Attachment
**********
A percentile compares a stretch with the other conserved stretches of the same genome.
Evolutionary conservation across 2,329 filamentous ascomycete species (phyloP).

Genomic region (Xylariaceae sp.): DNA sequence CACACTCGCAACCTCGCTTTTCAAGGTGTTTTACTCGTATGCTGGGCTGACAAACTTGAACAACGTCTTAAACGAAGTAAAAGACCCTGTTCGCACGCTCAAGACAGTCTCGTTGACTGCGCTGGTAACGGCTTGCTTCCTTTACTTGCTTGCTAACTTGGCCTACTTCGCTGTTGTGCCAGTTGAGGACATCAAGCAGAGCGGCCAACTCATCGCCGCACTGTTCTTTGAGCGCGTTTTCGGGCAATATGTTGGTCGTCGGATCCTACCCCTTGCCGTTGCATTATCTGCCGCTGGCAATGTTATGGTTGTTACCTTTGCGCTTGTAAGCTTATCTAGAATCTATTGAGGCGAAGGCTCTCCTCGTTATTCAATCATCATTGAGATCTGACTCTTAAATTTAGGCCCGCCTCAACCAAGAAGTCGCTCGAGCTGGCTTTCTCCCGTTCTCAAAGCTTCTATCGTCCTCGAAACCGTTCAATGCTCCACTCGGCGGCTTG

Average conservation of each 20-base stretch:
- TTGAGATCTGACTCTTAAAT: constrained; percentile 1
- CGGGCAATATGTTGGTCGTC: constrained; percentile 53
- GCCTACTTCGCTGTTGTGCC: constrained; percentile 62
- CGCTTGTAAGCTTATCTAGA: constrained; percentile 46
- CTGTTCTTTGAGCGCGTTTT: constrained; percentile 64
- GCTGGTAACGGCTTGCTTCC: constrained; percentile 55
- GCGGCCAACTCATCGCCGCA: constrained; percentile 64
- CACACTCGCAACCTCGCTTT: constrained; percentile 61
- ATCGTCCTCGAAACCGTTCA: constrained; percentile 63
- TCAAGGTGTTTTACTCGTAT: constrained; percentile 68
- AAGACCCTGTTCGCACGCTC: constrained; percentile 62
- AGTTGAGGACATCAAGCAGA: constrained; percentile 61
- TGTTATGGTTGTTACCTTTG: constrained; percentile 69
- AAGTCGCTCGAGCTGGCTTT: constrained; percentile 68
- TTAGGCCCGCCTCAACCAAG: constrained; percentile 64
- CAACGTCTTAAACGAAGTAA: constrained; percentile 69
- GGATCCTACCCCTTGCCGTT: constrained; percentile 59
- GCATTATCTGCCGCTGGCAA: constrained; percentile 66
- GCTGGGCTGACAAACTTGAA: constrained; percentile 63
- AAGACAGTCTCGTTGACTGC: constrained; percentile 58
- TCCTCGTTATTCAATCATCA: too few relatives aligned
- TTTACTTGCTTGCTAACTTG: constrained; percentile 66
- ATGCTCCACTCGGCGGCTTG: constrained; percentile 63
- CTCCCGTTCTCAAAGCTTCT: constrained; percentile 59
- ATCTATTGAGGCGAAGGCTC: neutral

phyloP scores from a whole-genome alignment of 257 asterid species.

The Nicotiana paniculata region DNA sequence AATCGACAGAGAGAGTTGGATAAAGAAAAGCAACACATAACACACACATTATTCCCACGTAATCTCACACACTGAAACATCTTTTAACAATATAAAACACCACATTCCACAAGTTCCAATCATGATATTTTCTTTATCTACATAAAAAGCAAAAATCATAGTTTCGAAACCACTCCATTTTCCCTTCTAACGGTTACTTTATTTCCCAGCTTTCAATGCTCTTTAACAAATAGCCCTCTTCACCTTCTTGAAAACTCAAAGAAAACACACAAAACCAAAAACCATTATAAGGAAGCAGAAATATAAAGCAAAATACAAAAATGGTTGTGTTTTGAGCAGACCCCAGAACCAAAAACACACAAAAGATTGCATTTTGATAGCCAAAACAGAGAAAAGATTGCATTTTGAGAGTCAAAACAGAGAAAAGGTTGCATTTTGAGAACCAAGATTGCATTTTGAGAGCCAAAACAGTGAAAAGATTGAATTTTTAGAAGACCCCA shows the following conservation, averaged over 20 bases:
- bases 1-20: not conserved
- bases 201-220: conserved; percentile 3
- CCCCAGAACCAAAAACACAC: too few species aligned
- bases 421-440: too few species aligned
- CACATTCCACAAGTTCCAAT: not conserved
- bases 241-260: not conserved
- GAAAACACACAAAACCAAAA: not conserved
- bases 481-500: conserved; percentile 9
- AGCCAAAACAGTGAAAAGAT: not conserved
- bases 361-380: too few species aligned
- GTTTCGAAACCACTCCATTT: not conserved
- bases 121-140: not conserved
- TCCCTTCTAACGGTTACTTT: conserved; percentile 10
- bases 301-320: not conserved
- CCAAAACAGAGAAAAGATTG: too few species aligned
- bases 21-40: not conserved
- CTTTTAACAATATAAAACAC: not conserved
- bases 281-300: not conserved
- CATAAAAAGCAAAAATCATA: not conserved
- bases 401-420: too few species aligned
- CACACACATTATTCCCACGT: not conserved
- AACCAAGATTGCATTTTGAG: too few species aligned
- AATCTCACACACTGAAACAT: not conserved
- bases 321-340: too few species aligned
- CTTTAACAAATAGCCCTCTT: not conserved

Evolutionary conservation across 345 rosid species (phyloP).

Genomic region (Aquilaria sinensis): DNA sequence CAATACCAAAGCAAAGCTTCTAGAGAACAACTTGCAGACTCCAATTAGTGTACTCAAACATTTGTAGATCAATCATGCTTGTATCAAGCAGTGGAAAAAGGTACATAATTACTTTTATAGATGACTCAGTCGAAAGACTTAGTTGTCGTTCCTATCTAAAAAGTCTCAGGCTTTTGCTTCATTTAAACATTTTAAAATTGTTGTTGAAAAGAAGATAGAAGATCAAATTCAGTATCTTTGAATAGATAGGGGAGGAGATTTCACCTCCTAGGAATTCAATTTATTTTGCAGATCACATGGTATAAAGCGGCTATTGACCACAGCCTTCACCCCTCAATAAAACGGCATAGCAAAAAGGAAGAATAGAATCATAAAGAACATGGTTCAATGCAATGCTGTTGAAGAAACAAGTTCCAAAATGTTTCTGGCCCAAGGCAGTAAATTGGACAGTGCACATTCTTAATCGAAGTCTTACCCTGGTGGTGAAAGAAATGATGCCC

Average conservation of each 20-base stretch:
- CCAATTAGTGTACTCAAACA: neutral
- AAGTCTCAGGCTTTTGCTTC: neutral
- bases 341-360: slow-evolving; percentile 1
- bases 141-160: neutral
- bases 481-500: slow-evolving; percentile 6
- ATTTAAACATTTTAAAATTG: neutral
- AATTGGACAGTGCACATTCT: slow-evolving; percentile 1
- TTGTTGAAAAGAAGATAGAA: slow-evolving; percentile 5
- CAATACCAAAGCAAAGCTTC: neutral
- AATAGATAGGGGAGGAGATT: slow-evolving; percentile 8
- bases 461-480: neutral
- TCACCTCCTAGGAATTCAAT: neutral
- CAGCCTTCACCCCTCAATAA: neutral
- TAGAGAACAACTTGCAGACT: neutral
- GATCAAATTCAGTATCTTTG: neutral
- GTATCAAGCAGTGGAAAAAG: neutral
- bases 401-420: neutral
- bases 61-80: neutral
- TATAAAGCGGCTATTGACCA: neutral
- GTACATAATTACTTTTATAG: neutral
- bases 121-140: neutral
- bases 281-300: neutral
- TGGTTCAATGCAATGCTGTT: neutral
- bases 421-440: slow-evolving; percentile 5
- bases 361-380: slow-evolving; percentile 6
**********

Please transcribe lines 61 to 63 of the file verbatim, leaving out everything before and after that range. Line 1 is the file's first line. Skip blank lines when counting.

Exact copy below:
- AAGTCTCAGGCTTTTGCTTC: neutral
- bases 341-360: slow-evolving; percentile 1
- bases 141-160: neutral